Call it what you want, but a french press is a perfect substitute for coffee filters. It is easy to make, unfortunately, not as easy to clean, but we can’t have it all, can we?
All you have to do with this sub is grind your coffee in a burr grinder or whatever grinder you use, and put the grounds in the kettle (the jug).
Next, you must pour hot water (near boiling, but not boiling) into the jug. Make sure all the grounds are soaked through. Wait for 3 to 5 minutes before plunging the plunger, although 4 minutes is your safest option. Finally, pour the coffee, and voila!
I use 30 ml of water for every 15 ml of coffee. However, the proportions are completely changeable and entirely dependent on your taste.
3. Coffee Machine
No, I’m not going to ask you to buy a coffee machine to substitute coffee filters; that doesn’t seem like a very profitable investment. But, If you already have a coffee machine at home, please do not hesitate to use it for your coffee.
Coffee machines contain an inbuilt filter, so paper filters are not needed. The best thing about this option is the quality of the coffee. Of course, it won’t be like your classic Chemex brew, but a fresh brew nonetheless, right?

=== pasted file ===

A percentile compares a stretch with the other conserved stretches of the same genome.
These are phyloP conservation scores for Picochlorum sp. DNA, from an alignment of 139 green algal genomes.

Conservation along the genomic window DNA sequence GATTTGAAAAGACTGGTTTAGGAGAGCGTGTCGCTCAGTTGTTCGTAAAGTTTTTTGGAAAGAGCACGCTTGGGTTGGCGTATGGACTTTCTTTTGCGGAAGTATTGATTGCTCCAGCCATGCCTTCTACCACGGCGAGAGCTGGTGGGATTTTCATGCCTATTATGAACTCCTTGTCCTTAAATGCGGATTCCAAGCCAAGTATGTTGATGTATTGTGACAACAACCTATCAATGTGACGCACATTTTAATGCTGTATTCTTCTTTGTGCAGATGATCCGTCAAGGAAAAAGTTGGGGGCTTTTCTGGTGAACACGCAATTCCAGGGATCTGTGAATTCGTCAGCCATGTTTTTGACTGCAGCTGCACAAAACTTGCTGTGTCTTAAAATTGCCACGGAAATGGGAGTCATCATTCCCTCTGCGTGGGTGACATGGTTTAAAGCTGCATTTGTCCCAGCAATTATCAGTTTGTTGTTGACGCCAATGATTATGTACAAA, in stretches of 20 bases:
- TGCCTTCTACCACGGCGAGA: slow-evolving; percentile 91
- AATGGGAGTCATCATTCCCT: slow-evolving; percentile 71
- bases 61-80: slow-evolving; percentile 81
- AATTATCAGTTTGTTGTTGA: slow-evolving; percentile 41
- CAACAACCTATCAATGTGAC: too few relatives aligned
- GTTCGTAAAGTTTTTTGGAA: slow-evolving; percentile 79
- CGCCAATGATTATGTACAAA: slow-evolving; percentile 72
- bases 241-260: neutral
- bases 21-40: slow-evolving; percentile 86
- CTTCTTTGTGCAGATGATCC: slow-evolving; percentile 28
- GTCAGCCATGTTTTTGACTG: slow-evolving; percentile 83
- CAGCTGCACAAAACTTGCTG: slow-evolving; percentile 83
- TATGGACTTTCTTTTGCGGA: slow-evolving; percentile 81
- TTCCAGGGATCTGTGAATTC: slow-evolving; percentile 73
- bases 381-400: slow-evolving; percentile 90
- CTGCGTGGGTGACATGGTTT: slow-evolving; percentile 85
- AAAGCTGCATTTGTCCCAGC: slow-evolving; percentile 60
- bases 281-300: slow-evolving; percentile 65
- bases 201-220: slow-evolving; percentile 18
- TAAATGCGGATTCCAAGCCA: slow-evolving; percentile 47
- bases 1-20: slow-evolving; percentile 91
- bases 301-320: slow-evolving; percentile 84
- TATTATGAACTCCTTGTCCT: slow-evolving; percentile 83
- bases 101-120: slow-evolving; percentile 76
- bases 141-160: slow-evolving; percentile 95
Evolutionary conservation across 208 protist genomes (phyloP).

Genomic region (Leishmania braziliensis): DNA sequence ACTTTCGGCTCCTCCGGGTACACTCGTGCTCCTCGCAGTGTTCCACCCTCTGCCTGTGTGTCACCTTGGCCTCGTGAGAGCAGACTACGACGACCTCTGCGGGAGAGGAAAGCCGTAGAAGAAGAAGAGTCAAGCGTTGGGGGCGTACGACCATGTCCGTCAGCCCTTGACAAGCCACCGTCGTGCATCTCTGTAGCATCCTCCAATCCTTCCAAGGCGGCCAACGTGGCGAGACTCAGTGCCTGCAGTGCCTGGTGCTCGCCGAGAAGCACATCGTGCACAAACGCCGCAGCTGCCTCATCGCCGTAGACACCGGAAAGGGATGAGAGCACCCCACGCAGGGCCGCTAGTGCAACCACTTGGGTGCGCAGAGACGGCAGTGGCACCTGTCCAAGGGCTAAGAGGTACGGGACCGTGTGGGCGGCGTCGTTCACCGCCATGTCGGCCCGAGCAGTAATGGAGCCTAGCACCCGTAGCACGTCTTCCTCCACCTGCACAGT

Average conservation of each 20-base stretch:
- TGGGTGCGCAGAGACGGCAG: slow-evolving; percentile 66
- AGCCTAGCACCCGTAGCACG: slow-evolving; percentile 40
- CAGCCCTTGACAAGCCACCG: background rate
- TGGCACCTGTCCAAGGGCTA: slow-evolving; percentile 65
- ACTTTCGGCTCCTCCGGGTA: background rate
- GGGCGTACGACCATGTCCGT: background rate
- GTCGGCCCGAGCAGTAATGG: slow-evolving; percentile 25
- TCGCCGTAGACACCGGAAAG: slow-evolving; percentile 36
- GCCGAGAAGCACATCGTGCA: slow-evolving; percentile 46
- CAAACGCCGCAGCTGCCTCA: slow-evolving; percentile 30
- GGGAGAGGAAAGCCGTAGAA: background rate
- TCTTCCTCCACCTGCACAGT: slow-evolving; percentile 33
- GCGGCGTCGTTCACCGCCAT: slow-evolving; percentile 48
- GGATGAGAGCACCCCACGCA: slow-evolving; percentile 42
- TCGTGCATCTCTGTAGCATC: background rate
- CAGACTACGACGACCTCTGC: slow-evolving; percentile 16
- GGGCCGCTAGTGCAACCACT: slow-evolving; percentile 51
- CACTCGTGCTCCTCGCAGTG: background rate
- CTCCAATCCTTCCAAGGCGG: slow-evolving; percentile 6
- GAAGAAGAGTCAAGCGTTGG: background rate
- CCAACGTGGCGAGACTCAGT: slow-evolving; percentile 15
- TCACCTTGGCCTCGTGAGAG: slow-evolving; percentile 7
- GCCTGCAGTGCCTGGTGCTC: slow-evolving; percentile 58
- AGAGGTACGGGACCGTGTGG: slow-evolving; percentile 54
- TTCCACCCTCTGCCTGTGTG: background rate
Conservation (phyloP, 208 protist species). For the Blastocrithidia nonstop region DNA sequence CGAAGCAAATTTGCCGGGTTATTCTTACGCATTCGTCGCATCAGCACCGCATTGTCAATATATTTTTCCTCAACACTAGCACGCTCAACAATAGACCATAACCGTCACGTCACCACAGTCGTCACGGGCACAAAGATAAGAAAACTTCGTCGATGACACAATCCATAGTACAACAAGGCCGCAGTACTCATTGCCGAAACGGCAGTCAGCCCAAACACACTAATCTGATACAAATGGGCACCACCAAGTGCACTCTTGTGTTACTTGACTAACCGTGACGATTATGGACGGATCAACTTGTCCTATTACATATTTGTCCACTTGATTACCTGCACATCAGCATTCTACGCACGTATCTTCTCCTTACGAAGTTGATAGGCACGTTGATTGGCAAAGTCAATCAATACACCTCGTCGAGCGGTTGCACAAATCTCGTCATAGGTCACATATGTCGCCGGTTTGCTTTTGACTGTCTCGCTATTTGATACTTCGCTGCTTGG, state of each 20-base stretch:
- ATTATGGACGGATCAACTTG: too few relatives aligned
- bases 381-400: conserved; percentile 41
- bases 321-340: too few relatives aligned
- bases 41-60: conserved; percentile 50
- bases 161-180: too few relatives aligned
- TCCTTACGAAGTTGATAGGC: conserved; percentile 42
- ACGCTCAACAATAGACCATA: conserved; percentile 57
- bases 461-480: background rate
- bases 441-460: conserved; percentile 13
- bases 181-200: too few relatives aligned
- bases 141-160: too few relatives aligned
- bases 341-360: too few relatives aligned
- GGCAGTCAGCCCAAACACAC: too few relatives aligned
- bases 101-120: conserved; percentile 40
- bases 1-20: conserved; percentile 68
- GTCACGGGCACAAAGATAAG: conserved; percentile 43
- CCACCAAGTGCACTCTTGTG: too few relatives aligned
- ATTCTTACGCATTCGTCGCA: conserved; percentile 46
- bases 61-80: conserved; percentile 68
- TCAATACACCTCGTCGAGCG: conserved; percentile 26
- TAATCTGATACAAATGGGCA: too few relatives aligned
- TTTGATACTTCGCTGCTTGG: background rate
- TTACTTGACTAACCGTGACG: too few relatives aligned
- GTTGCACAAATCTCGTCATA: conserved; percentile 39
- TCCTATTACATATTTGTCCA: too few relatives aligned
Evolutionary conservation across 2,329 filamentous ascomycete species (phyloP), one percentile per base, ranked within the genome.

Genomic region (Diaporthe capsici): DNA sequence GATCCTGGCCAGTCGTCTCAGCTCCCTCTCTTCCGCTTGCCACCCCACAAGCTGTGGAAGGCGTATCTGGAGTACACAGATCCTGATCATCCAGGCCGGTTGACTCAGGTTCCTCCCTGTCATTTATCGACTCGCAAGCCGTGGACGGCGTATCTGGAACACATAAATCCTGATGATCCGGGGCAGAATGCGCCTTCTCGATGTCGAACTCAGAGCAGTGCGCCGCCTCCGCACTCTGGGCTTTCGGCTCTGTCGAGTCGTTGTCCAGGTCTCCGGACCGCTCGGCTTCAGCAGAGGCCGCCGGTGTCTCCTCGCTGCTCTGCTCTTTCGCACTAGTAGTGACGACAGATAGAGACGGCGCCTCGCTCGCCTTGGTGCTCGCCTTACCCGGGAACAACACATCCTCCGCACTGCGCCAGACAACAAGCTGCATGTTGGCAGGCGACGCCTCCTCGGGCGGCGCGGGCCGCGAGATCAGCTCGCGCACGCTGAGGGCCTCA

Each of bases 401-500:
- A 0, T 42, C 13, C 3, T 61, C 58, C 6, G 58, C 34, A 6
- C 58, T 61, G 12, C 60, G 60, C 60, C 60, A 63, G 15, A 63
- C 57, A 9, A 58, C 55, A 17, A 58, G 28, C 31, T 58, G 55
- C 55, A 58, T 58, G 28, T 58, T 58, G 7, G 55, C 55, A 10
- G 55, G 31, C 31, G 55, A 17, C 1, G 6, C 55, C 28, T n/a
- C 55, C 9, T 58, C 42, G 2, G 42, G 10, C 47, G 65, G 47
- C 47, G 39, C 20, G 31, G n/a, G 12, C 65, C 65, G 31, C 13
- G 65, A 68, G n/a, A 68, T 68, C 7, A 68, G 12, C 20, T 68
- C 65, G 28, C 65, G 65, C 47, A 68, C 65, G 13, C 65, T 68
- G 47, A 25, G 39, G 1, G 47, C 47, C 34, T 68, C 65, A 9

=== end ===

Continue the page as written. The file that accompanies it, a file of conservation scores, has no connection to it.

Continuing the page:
The mechanisms of this substitute are pretty self-explanatory. However, the only thing that I want you to remember is to ensure there is no coffee residue in the filter from your last batch.
Believe me; you don’t want to go down this road, as old coffee grains will be merciless to your new batch. Better to purge the poison, as they say, no?
If a coffee filter hack is what you want, then a hack is what you will get. Suppose all other utilities are unavailable to you, grab your mother’s good ole strainer, and get brewing.
Simply brew the coffee in a mug. Next, strain the mixture with your strainer. Dump the coffee residue in the bin or store for recycling.
This option is easier, cleaner, and involves little hassle.
No, I don’t know any magic trick that makes coffee from tea bags. But I do know a hack that will help you with just that.
First, take a teabag and make a cut that is big enough to let the tea content come out. Next, make a tiny paper cone and use it to add your coffee grounds to the bag.
Finally, tie the tea bag with the string attached to prevent the coffee from spilling. Dunk it in the water for as long as you have to, and you are good to go!
6. Coffee Sock
It’s not a typing error; believe me, you can use socks as a filter for your coffee. The important thing is to use 100 percent organic cotton socks, as this will remove the risk of flavor alteration; unless you use cotton socks; please don’t use used cotton socks. That would be quite an unpleasant experience.
The coffee sock method is not quite as simple as it looks. A coffee sock is a piece of sock wound around a metal wire. The sock is immersed in water to let the coffee brew or you can place it in the coffee filter holder. This method uses a mix of pour-over and french press techniques to make coffee.